Miami-Dade County Courthouse.

I would like to offer a counterpoint to Scott Silverman’s June 4, 2018 article “The Ever Decreasing Jury Trial Rate: Why Is It on Life Support?” First, I have deep respect for Silverman as a former judge and a current mediator. Former Judge Silverman is always on my short list of mediators and I have used him several times; sometimes with success, sometimes not. Last year he mediated a complicated lawsuit for civil theft I had filed against a local law firm and developer over a large escrow deposit on a condominium project that the developer forfeited. That case just wasn’t meant to mediate and the trial went forward against the law firm.

The key part of the case was navigating jury selection, where I had three defense lawyers in the venire! Thankfully, I got two of the attorneys for cause and used a pre-emptory on the last one. The jury I ended up with consisted of five millennials and one bored baby boomer. The five millennials were fascinated with the case, paying close attention and asking questions throughout the trial, much to Judge Jorge Cueto’s consternation. On day three, the law firm ran up the white flag and settled the case with my client for a very satisfactory sum that covered his deposit, interest and attorney fees.

Although the trends, as former Judge Silverman correctly points out, are toward settlement of disputes, either through mediation or arbitration, there are still some situations where you have to scratch and claw for what you and your client believe is right. That is never going to change, and that is what juries are for.

A couple of weeks ago, I tried another case that only had a loss value of $75,000 with possibility of interest and attorney’s fees on top of that to the prevailing party. Once again, it was a millennial jury, this time across the board. The oldest juror was 34 and the foreperson was an 18-yea- old college student, who just finished her freshman year at Tufts University in Boston. It was a short two-day trial. Once again, the jurors paid extremely close attention throughout the trial and the only question came when they were deliberating and someone asked the judge if the court reporter could read back McKenna’s closing argument and the amount McKenna had written on the verdict form during his closing argument. I liked that question, but the judge declined the read back or the answer.

In the end, I got the verdict I was looking for and afterwards, the millennials stuck around well after 7 p.m. to ask more questions about the case. I asked one of the jurors why they paid such close attention to a pretty boring business dispute. The answer was they liked watching the lawyers, witnesses, and judge in action and seeing how the system works. They also liked trying to determine who is telling the truth. So I have to respectfully disagree with former Judge Silverman’s comment that jurors may have little or no interest in serving on a jury at all. Millennials are a different breed and if you can talk to them, and not down to them, and have the better trial narrative, they’re game and they’ll do the right thing by you.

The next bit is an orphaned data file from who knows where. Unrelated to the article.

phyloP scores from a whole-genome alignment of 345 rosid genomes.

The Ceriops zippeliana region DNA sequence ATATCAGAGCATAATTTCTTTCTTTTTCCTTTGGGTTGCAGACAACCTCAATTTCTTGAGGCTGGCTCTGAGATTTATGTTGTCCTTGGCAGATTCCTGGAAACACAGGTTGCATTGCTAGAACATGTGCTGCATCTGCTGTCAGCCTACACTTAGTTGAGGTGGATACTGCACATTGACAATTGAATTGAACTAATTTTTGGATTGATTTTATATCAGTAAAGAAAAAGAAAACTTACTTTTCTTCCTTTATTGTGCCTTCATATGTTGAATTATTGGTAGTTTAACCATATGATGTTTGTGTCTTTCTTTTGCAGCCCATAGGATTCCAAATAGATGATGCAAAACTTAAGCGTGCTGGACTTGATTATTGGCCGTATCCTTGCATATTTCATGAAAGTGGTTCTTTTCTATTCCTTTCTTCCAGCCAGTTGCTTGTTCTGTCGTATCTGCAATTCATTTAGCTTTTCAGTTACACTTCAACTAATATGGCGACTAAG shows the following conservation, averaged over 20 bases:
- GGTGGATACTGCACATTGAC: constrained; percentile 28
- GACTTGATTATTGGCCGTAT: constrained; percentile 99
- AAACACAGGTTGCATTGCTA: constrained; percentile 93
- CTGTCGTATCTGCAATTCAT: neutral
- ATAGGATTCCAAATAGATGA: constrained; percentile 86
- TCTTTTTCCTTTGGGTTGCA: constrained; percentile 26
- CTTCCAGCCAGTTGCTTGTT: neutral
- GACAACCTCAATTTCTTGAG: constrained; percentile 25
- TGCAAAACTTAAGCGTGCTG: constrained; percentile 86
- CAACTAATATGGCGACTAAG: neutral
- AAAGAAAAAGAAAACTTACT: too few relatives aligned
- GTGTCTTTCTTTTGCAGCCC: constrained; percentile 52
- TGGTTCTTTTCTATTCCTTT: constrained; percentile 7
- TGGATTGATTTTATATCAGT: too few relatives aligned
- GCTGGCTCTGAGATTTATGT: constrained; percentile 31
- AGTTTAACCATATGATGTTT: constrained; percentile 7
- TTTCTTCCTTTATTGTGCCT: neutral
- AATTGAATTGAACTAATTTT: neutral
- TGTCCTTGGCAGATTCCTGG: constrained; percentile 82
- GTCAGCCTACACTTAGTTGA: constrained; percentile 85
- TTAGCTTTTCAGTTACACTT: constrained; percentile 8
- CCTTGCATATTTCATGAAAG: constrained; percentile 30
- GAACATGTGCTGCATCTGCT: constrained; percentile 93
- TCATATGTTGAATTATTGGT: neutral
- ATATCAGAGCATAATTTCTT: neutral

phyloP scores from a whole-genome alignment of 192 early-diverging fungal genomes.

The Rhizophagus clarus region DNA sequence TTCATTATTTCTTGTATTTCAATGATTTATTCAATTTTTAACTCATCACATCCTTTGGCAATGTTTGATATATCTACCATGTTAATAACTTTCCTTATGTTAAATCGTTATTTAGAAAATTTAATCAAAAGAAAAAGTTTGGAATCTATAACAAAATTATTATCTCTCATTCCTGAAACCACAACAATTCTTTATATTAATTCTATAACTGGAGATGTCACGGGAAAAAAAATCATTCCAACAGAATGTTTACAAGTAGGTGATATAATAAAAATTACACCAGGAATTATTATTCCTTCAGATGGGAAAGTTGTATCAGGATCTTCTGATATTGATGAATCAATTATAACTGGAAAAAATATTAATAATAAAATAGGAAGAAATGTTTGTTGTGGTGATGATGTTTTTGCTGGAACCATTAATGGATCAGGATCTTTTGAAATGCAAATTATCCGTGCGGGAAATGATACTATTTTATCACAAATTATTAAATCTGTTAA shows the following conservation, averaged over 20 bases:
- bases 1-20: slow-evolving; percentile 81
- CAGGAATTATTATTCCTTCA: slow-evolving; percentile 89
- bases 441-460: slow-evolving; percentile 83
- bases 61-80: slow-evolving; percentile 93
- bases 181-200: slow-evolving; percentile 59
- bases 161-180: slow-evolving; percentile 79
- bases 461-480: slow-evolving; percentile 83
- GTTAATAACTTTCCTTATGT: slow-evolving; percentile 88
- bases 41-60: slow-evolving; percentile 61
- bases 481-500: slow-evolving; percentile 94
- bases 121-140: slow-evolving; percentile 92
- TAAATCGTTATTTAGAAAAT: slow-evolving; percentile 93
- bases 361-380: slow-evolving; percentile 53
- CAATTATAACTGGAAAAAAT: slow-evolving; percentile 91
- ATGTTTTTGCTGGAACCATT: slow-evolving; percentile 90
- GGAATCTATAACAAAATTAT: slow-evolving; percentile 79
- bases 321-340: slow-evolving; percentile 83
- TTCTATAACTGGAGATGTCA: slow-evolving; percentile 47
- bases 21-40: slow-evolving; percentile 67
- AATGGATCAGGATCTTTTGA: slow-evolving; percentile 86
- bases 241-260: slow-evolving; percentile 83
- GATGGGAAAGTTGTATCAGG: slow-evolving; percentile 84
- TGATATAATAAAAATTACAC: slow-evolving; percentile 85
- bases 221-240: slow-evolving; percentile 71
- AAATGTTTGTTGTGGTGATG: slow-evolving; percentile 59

I know we need a new courthouse with updated technology, (I was playing video depos to my jury and taping wires down all over the floor so jurors wouldn’t trip on their way to the jury box), but we make do with what we have, until the powers that be get their acts together. The presiding judge over the last trial, Judge Mavel Ruiz, couldn’t have been more solicitous of this jury and apologetic for the sardine box which was the jury’s deliberation room, but they didn’t seem to care. The last question I had for the jurors as they were departing was how they rated the experience. All agreed that it was fascinating, notwithstanding the old courthouse. Don’t count these millennials out. I think our institutions are in good hands with them and for anybody who thinks they don’t care and can’t put their iPhones down, think again because you are going to need them on your juries.

Paul A. McKenna is the owner and operator of Paul A. McKenna & Associates. He focuses his practice on personal injury, wrongful death, commercial business disputes involving fraud, real estate disputes and condominium and homeowners association law.